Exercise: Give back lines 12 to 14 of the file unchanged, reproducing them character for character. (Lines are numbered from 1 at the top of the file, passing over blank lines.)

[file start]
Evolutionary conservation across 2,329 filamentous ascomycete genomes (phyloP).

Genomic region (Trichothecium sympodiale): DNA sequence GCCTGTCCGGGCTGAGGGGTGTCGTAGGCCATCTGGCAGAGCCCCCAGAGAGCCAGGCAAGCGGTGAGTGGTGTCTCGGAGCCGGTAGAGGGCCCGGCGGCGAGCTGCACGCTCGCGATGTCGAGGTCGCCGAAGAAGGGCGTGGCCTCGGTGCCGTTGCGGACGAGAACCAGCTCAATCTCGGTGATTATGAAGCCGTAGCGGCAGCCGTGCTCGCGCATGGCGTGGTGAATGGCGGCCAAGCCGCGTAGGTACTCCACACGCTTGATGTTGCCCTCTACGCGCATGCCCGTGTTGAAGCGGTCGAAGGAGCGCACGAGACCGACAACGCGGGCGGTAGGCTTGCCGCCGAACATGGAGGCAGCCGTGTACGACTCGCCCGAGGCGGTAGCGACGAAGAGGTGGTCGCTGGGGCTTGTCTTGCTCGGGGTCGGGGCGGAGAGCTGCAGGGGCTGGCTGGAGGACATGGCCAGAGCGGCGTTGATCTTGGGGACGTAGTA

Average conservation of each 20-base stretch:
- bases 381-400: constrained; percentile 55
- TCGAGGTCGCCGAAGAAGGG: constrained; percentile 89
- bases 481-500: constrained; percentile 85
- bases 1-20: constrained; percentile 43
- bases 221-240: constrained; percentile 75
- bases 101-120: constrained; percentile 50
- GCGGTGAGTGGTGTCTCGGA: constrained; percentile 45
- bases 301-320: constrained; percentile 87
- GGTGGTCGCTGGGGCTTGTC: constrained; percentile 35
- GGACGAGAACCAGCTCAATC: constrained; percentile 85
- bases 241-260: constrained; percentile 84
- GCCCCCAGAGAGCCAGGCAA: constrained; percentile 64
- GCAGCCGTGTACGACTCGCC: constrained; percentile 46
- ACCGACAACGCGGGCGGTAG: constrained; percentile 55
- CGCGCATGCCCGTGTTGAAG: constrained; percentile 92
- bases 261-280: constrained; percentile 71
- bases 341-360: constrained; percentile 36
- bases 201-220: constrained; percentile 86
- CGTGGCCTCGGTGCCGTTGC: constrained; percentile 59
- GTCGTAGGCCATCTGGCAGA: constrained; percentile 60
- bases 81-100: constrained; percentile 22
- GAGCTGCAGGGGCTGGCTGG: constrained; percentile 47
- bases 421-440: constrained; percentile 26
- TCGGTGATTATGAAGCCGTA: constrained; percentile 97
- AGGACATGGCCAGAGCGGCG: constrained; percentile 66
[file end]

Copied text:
- GGTGGTCGCTGGGGCTTGTC: constrained; percentile 35
- GGACGAGAACCAGCTCAATC: constrained; percentile 85
- bases 241-260: constrained; percentile 84